Chairman and co-founder of Microsoft, Bill Gates has said tablets like the iPad leave people feeling frustrated without a proper tying experience and no access to Microsoft Office.
Gates was speaking to CNBC alongside Warren Buffet, his fellow board member at American multinational conglomerate, Berkshire Hathaway, where he played up the benefits of Windows 8 as a computing platform for both tablets and more traditional PC form factors.
"Windows 8 really is revolutionary in that it takes the benefits of the tablet and the benefits of the PC and it is able to support both of those," Gates said. However the interview came on the same day as Microsoft had to make a humiliating admission that its new operating system was "not perfect" and the company would need to change things "thoughtfully and quickly."
Gates has previously said of the iPad: "There's nothing on the iPad I look at and say 'Oh, I wish Microsoft had done it.'" In the interview this week Gates added that many people are left frustrated by today's most popular tablets.
"With Windows 8 Microsoft is trying to gain share [in a market] that has been dominated by the iPad type device but a lot of those users are frustrated, they can't type they can't create documents, they don't have office there," Gates said.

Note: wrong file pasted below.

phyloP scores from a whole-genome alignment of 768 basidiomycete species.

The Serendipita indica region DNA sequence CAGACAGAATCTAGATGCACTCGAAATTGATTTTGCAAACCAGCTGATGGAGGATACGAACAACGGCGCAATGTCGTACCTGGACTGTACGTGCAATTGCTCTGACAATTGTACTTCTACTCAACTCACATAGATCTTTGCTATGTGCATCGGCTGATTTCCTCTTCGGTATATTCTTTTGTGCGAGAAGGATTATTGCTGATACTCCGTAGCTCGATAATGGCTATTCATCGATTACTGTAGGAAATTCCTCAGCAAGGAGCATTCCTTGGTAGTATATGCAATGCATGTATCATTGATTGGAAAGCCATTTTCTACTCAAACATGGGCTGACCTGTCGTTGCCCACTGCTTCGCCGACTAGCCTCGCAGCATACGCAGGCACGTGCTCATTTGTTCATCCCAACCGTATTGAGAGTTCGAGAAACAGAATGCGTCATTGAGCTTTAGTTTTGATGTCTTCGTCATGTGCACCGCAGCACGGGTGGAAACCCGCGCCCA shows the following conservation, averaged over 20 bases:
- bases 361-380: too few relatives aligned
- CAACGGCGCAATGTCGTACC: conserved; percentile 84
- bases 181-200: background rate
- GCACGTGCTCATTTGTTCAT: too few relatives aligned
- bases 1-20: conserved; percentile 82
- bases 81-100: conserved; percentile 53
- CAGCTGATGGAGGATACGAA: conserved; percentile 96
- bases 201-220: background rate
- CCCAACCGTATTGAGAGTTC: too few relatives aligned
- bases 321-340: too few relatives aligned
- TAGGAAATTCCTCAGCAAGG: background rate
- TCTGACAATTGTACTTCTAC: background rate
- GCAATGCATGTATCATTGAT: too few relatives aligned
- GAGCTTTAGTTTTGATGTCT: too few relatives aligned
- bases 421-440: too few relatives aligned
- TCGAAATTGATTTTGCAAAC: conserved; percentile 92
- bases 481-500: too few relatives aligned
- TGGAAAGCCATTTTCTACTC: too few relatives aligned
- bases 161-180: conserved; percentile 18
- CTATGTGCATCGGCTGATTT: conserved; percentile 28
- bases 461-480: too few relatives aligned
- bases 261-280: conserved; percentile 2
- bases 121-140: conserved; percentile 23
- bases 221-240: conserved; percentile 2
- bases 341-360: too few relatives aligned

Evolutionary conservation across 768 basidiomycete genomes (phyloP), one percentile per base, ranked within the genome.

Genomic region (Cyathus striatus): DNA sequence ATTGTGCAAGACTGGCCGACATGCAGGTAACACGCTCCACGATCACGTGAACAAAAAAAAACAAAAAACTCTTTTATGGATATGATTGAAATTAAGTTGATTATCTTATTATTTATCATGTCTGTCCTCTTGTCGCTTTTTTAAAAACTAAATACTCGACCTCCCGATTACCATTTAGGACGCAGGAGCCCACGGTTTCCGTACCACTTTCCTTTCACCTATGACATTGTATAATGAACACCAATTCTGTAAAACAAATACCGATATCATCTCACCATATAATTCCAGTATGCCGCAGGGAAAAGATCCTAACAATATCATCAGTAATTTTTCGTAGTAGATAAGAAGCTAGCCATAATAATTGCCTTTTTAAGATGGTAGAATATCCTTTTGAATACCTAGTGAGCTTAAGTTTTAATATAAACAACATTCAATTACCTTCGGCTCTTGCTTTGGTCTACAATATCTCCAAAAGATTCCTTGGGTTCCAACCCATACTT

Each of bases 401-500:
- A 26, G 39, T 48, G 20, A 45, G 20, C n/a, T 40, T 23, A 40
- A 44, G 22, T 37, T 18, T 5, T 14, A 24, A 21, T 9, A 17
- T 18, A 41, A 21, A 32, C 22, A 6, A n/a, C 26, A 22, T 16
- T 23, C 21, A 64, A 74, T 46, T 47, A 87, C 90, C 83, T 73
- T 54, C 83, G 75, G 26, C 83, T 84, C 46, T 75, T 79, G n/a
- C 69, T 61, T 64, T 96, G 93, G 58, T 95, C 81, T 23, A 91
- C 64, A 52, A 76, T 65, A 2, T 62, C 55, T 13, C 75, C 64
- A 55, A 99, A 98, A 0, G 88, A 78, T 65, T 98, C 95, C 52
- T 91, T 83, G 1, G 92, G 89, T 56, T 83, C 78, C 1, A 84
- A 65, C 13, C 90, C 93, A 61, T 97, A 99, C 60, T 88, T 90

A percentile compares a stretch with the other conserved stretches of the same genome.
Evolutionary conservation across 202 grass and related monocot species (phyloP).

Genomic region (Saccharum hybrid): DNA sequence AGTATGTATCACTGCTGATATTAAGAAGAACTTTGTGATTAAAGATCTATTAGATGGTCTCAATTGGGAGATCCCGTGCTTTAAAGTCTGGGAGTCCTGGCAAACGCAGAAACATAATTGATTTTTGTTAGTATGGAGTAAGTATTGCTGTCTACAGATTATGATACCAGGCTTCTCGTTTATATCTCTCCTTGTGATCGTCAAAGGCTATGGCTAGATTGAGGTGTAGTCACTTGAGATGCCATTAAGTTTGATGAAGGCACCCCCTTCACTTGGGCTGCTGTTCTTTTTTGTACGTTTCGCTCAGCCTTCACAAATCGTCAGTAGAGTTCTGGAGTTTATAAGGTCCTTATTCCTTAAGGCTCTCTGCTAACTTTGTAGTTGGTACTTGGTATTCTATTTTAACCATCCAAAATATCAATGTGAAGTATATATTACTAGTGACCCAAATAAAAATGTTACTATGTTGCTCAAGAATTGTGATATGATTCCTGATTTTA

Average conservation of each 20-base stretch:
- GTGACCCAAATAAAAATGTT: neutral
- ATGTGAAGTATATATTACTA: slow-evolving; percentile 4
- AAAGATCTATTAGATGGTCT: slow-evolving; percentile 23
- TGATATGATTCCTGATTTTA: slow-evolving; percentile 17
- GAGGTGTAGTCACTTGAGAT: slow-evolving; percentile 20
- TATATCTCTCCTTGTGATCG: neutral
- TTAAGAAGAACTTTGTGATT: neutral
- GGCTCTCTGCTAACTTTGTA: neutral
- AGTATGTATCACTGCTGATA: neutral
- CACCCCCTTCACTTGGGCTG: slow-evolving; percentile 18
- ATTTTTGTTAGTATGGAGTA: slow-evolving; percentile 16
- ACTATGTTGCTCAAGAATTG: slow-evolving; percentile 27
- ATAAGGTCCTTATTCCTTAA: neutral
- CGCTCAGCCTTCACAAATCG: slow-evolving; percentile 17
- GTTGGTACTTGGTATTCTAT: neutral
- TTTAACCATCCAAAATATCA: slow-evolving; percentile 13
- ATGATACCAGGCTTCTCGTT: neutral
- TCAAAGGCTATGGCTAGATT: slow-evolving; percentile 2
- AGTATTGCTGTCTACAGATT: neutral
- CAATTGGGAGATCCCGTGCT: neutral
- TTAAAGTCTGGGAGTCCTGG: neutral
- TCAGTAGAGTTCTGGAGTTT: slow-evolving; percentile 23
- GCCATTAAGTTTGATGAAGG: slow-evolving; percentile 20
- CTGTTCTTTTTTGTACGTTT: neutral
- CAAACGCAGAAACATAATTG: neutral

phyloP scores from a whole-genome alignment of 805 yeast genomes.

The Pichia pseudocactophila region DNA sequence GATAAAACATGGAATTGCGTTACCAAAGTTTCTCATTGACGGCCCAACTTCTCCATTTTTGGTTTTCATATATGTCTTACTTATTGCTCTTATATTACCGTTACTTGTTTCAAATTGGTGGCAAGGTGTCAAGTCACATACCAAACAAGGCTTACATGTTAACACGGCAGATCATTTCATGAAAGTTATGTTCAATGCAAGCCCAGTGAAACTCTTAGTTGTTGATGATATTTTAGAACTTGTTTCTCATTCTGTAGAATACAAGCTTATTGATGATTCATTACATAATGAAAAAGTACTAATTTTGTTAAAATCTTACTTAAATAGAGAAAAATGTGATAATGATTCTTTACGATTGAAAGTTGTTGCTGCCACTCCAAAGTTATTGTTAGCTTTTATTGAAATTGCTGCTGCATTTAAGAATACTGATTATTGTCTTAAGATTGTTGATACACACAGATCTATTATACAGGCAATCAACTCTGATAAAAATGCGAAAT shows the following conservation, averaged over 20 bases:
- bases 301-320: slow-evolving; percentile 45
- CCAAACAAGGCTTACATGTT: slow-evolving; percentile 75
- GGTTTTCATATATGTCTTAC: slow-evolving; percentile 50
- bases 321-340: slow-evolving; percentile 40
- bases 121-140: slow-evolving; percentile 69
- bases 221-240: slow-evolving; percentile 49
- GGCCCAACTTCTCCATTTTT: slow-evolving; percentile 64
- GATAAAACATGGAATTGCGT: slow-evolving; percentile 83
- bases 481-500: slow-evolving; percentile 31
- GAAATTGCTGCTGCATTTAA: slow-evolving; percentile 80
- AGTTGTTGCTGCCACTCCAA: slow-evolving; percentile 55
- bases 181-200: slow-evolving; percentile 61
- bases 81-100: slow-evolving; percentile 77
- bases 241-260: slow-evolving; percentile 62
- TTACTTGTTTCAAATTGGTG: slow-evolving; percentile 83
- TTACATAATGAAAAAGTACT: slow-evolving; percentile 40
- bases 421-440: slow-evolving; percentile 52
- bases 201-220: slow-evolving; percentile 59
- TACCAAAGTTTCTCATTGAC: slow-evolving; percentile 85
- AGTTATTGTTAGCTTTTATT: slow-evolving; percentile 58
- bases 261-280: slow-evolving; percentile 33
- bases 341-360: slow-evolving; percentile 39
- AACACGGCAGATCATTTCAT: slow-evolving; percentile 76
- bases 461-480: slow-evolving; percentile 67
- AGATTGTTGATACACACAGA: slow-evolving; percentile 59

The advent of Windows 8 has led to a proliferation of devices which are blurring the lines between traditional PCs and tablets. From convertible laptops to tablet docking stations, Gates believes it is getting tougher to tell one from another. "It's going to be harder and harder to distinguish products, whether they are tablets or PCs."
However he said that one product does offer the best of both worlds: "If you have the Surface and Surface Pro you've got the portability of the tablet but the richness in terms of the keyboard, Microsoft Office of a PC."
According to IDC, sales of the Microsoft Surface for the first three months of 2013 accounted for less than 2% of the global tablet market, which is still dominated by the iPad.
Gates was also asked about the recent Apple stock price crash, which has seen 40% of the value of the company wiped out in less than six months. Gates said that in situations like the one at Apple, it is the leader who comes under fire: "[In] tech companies, whoever is the leader is always questioned."
Gates was also questioned about China, and how it is hindering Microsoft's ability to grow revenue because of the problem of piracy. Gates called it "a uniquely high piracy market," saying that in comparison to the US, just one in 10 versions of Windows used there is an original copy, though that figure is beginning to drop slowly.
Gates said that unlike elsewhere in the world, piracy of Windows in China was seen in the likes of government institutions, state-owned enterprises and large businesses.